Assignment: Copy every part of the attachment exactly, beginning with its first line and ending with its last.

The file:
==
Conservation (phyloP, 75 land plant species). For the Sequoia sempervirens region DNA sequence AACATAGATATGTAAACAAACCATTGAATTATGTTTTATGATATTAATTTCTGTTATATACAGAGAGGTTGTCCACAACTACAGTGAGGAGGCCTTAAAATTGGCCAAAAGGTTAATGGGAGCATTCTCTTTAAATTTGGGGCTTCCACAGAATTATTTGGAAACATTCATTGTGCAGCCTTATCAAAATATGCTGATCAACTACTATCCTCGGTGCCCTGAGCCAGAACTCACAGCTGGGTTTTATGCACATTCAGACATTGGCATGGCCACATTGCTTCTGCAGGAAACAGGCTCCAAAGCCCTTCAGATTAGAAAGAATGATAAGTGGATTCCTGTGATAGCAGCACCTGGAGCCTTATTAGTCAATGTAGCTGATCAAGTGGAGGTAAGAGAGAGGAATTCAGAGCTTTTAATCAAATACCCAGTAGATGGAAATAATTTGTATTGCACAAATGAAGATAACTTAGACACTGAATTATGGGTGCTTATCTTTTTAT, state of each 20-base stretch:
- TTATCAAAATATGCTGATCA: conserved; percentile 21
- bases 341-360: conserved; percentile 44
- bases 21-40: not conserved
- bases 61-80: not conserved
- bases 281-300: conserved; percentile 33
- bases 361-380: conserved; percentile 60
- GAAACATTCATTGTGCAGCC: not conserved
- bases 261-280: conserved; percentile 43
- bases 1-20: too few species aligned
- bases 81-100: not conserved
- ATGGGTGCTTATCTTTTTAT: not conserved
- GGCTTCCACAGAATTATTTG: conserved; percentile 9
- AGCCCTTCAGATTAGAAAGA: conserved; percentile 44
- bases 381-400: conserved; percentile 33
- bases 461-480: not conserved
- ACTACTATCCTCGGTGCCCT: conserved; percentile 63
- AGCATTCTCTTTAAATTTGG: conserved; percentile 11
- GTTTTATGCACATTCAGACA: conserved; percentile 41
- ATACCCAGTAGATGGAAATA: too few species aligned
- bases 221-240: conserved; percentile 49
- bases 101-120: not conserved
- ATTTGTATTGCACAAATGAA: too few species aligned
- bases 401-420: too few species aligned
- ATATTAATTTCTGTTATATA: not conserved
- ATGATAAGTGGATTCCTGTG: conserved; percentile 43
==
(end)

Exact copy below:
Conservation (phyloP, 75 land plant species). For the Sequoia sempervirens region DNA sequence AACATAGATATGTAAACAAACCATTGAATTATGTTTTATGATATTAATTTCTGTTATATACAGAGAGGTTGTCCACAACTACAGTGAGGAGGCCTTAAAATTGGCCAAAAGGTTAATGGGAGCATTCTCTTTAAATTTGGGGCTTCCACAGAATTATTTGGAAACATTCATTGTGCAGCCTTATCAAAATATGCTGATCAACTACTATCCTCGGTGCCCTGAGCCAGAACTCACAGCTGGGTTTTATGCACATTCAGACATTGGCATGGCCACATTGCTTCTGCAGGAAACAGGCTCCAAAGCCCTTCAGATTAGAAAGAATGATAAGTGGATTCCTGTGATAGCAGCACCTGGAGCCTTATTAGTCAATGTAGCTGATCAAGTGGAGGTAAGAGAGAGGAATTCAGAGCTTTTAATCAAATACCCAGTAGATGGAAATAATTTGTATTGCACAAATGAAGATAACTTAGACACTGAATTATGGGTGCTTATCTTTTTAT, state of each 20-base stretch:
- TTATCAAAATATGCTGATCA: conserved; percentile 21
- bases 341-360: conserved; percentile 44
- bases 21-40: not conserved
- bases 61-80: not conserved
- bases 281-300: conserved; percentile 33
- bases 361-380: conserved; percentile 60
- GAAACATTCATTGTGCAGCC: not conserved
- bases 261-280: conserved; percentile 43
- bases 1-20: too few species aligned
- bases 81-100: not conserved
- ATGGGTGCTTATCTTTTTAT: not conserved
- GGCTTCCACAGAATTATTTG: conserved; percentile 9
- AGCCCTTCAGATTAGAAAGA: conserved; percentile 44
- bases 381-400: conserved; percentile 33
- bases 461-480: not conserved
- ACTACTATCCTCGGTGCCCT: conserved; percentile 63
- AGCATTCTCTTTAAATTTGG: conserved; percentile 11
- GTTTTATGCACATTCAGACA: conserved; percentile 41
- ATACCCAGTAGATGGAAATA: too few species aligned
- bases 221-240: conserved; percentile 49
- bases 101-120: not conserved
- ATTTGTATTGCACAAATGAA: too few species aligned
- bases 401-420: too few species aligned
- ATATTAATTTCTGTTATATA: not conserved
- ATGATAAGTGGATTCCTGTG: conserved; percentile 43